SEOUL — Experts on Korean politics say the agreement to pause the drawdown of U.S. troops on the peninsula is a symbolic gesture that will have little effect on security because so few troops are involved.

“I think the new [South Korean] government is trying to make a political gesture by showing they are restoring the alliance” between the two countries,” said Kim Ki-jeong, an international relations professor at Yonsei University.

Kim said South Koreans were afraid the United States had “given up” on South Korea because of the sometimes-contentious relationship it encountered with former South Korean President Roh Moo-hyun.

“It reconfirms and sends a strong message to the Korean people that the U.S. commitment to South Korea isn’t reduced,” he said.

The pause keeps about 3,000 U.S. troops in South Korea who otherwise were to be sent elsewhere by the end of the year to bring the total troop level in the country down to 25,000.

The action is more about fence mending than improving national security, said You Jin-seok, an international relations professor at Sookmyung Women’s University.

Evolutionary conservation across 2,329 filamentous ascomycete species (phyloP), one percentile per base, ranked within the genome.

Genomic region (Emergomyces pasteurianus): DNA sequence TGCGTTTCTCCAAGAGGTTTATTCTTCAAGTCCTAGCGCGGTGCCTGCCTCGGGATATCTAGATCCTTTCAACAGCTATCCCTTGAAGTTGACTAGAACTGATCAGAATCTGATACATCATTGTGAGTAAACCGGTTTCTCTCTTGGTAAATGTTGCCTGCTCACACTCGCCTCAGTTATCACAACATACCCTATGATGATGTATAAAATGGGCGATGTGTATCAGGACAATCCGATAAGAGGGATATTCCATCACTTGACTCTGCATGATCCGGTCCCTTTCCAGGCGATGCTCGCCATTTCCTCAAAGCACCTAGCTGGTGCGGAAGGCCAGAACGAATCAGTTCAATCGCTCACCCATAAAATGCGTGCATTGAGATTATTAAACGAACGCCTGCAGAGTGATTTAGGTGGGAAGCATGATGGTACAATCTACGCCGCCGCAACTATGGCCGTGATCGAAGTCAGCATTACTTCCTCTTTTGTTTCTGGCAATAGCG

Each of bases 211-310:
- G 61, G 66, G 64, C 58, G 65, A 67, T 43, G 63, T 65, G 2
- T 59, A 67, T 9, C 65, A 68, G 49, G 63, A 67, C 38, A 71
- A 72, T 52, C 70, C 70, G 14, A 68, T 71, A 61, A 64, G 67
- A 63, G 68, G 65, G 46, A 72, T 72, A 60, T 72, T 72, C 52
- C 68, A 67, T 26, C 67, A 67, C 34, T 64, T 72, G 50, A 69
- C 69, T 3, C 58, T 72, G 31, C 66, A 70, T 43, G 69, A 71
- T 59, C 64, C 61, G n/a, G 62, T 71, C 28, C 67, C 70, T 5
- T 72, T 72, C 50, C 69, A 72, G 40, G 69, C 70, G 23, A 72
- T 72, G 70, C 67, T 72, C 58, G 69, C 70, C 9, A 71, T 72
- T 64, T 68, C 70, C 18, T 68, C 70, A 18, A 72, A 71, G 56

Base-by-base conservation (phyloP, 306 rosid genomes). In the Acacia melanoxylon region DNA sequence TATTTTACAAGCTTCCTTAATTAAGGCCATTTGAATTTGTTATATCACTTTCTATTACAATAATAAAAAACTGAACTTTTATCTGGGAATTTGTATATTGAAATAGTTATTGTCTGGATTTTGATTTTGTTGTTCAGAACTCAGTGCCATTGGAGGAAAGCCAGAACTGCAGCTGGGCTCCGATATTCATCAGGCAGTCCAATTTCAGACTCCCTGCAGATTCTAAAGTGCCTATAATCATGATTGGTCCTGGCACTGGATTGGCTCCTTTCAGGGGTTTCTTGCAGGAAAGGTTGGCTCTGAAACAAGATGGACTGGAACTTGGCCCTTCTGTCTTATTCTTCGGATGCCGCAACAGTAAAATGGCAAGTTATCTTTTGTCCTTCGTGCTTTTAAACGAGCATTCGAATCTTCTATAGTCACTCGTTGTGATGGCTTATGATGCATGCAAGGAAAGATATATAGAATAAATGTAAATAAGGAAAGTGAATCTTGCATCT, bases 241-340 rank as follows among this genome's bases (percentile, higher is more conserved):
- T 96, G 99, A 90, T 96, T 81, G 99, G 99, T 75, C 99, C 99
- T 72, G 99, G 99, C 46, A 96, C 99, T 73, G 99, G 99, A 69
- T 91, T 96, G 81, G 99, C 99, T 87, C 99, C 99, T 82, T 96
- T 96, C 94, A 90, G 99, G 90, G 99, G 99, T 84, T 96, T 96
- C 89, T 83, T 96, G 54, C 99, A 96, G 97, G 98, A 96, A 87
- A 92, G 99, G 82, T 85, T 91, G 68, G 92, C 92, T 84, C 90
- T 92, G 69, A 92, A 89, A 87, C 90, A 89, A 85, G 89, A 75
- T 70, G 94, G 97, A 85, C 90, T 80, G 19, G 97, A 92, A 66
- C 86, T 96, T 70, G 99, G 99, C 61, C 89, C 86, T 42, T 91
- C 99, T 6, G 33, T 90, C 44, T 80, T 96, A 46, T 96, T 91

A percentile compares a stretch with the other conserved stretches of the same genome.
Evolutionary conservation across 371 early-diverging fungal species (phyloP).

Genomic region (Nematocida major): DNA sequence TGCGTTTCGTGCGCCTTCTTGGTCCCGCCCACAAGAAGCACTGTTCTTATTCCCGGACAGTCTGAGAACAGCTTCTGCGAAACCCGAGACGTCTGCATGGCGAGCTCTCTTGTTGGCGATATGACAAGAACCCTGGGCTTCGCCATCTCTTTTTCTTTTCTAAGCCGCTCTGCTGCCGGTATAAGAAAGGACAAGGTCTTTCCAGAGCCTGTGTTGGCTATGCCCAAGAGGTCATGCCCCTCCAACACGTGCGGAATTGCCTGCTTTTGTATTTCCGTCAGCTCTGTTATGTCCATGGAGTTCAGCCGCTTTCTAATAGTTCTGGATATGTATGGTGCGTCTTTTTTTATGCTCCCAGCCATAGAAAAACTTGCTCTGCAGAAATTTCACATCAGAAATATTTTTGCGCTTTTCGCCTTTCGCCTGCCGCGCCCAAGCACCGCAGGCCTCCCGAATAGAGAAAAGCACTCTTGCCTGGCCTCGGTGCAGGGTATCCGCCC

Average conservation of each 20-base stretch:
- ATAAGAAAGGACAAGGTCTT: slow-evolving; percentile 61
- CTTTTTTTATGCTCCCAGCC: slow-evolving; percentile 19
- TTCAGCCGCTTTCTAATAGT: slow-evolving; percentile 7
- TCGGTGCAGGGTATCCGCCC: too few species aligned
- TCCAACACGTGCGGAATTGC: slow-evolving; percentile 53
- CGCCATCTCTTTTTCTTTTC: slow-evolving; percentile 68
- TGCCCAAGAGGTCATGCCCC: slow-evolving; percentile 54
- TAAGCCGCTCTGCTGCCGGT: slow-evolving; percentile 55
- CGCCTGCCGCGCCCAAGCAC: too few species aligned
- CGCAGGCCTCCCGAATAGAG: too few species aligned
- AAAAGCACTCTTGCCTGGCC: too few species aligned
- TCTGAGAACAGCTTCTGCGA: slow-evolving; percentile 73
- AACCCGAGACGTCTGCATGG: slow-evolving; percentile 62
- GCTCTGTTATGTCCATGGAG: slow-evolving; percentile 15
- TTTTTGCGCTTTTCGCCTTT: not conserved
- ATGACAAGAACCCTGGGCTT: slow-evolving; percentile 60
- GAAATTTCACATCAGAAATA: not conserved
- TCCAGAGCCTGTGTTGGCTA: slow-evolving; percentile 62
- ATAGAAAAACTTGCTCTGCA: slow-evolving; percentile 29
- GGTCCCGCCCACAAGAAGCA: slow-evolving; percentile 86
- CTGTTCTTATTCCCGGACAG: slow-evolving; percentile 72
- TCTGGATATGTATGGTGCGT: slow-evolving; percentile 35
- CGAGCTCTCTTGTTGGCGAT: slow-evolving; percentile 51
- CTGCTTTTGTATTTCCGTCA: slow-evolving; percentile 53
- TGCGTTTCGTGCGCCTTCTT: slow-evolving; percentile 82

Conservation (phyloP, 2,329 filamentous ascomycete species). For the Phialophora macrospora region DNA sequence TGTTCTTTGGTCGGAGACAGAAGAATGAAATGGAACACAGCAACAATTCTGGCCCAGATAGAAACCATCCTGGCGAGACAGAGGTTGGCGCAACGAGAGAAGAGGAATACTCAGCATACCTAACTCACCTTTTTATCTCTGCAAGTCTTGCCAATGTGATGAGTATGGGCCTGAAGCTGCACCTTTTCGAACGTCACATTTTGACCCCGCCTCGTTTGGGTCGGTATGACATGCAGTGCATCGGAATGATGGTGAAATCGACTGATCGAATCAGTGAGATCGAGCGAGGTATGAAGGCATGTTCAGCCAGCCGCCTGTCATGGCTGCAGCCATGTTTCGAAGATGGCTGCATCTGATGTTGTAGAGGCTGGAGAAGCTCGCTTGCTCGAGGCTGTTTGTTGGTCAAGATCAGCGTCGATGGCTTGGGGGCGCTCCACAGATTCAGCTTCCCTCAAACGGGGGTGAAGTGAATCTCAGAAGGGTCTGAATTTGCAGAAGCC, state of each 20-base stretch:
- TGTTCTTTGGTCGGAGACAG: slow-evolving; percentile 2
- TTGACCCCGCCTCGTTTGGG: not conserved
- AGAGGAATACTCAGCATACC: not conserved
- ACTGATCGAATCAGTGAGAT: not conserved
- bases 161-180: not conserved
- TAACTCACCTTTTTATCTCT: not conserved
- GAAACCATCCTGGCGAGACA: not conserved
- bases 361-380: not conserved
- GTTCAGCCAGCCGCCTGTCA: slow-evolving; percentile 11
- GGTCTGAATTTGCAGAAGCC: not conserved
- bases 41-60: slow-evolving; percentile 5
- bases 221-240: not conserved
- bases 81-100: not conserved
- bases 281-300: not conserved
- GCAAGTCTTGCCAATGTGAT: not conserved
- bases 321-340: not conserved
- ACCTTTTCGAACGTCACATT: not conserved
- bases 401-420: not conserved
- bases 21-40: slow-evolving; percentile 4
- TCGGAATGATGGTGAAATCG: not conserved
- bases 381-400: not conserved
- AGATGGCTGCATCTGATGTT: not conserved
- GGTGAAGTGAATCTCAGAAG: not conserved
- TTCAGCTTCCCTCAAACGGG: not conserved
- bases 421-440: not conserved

Lee wanted to send a signal that his administration wants to work with the U.S. and that it shares the same outlook for the military alliance between the two countries, You said.

“In the big picture,” said Michael Breen, author of “The Koreans” and a public relations firm president in Seoul, “I suspect that Lee Myung-bak is being given something to come home with as a very visible signal of the improvement of ties since he took office.”

Breen said the U.S. military presence hasn’t been vital to South Korea’s security for a long time, but it helps maintain the balance of power in the region.

“We all know that Koreans could take care of themselves from a security point of view,” he said. “The role of the U.S. is a deterrent one. It’s something the Koreans want, and I think it’s something people in the region want.”

Choi Jong-chul, a professor of military security for Korea National Defense University, said maintaining the current troop levels makes South Koreans feel more secure.

Choi said keeping the extra troops in the South Korea also benefits the U.S., because keeping troops here costs less than sending them back home.

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